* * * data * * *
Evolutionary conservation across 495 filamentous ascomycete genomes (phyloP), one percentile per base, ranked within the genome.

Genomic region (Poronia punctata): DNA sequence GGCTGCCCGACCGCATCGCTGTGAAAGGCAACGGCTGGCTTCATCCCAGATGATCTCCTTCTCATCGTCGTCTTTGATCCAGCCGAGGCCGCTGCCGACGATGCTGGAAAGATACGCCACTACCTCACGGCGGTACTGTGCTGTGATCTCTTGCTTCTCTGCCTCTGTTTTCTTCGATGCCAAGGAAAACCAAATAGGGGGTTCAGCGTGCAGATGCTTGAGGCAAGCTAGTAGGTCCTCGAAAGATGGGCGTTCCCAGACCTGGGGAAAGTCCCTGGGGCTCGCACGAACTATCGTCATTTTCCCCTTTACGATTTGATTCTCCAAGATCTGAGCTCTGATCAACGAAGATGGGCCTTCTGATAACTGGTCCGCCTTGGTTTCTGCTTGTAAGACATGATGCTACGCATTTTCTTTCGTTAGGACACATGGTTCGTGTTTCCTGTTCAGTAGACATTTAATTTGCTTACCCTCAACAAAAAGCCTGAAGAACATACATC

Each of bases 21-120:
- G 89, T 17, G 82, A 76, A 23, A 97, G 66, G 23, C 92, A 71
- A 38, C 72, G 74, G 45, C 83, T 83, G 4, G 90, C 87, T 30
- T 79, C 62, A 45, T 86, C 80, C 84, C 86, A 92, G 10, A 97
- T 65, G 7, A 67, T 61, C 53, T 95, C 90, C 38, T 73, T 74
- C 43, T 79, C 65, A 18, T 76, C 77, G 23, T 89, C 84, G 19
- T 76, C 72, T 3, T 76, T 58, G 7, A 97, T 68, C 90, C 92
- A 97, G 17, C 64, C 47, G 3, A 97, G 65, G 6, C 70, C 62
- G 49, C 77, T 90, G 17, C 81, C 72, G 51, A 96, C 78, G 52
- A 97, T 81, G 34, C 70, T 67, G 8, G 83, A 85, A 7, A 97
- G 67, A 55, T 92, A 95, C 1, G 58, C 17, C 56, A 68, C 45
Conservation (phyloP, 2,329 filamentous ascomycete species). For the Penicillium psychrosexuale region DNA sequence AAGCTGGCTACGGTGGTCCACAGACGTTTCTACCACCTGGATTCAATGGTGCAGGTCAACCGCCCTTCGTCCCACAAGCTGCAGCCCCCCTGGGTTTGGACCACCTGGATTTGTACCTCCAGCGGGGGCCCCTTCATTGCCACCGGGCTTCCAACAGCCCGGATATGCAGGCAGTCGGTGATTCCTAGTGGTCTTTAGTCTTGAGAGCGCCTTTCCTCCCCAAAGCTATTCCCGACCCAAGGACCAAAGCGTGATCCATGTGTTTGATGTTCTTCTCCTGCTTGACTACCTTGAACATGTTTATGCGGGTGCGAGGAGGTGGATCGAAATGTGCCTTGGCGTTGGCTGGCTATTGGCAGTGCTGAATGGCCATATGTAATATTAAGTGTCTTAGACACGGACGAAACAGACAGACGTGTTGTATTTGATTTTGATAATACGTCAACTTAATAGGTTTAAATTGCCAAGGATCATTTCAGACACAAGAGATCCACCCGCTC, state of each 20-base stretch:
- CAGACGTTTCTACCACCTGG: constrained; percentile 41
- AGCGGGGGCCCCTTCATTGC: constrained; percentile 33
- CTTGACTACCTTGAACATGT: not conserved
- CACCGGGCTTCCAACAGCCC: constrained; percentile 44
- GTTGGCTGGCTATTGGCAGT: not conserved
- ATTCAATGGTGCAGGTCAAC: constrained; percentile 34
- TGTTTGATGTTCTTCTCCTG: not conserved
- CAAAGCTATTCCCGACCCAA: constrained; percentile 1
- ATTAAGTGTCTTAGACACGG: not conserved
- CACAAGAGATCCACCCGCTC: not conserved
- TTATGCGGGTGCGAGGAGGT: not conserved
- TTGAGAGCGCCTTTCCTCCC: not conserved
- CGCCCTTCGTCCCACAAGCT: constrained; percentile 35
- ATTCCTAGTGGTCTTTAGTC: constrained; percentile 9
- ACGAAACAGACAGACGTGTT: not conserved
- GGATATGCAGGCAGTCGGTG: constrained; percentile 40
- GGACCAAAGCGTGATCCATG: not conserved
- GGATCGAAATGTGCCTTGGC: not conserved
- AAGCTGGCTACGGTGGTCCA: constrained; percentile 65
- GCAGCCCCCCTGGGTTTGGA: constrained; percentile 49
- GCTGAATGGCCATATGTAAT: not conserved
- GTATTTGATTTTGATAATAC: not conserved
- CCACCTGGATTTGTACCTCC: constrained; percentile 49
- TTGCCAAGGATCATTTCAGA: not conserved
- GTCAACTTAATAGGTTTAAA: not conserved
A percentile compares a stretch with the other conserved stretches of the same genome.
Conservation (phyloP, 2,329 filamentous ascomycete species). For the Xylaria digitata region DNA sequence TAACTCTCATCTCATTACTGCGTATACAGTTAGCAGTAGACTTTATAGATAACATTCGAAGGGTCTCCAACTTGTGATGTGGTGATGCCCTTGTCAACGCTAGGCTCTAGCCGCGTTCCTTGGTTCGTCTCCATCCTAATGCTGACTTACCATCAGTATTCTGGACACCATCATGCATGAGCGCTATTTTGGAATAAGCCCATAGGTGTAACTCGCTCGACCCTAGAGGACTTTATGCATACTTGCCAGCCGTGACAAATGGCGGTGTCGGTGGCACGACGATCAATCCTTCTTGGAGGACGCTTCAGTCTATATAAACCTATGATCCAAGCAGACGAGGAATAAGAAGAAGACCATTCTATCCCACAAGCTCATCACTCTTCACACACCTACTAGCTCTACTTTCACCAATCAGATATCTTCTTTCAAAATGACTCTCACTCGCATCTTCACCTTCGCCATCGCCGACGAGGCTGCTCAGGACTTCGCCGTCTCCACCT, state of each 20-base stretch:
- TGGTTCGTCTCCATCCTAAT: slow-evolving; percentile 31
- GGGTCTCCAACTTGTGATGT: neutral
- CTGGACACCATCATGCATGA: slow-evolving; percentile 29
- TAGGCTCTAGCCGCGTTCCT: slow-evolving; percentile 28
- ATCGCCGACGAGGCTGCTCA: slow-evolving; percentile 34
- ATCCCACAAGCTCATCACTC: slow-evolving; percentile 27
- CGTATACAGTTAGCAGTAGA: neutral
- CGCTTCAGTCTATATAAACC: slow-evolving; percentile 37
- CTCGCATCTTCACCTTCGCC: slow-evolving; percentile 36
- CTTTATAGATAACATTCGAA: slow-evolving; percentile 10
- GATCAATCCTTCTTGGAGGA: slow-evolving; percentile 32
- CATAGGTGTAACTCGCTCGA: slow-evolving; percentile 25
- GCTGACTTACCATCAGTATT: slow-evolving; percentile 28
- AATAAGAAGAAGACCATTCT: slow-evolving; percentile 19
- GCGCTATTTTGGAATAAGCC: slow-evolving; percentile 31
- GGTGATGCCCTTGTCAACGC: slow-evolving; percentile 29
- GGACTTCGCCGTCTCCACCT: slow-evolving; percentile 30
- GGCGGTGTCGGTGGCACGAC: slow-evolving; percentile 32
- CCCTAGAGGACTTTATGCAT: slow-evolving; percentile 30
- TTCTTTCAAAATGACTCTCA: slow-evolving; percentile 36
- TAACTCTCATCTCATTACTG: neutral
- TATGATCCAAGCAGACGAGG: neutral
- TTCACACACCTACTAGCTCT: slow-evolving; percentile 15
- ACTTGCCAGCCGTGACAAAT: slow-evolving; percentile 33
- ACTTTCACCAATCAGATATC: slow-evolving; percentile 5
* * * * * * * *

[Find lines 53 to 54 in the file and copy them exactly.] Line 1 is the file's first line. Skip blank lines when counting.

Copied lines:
- CATAGGTGTAACTCGCTCGA: slow-evolving; percentile 25
- GCTGACTTACCATCAGTATT: slow-evolving; percentile 28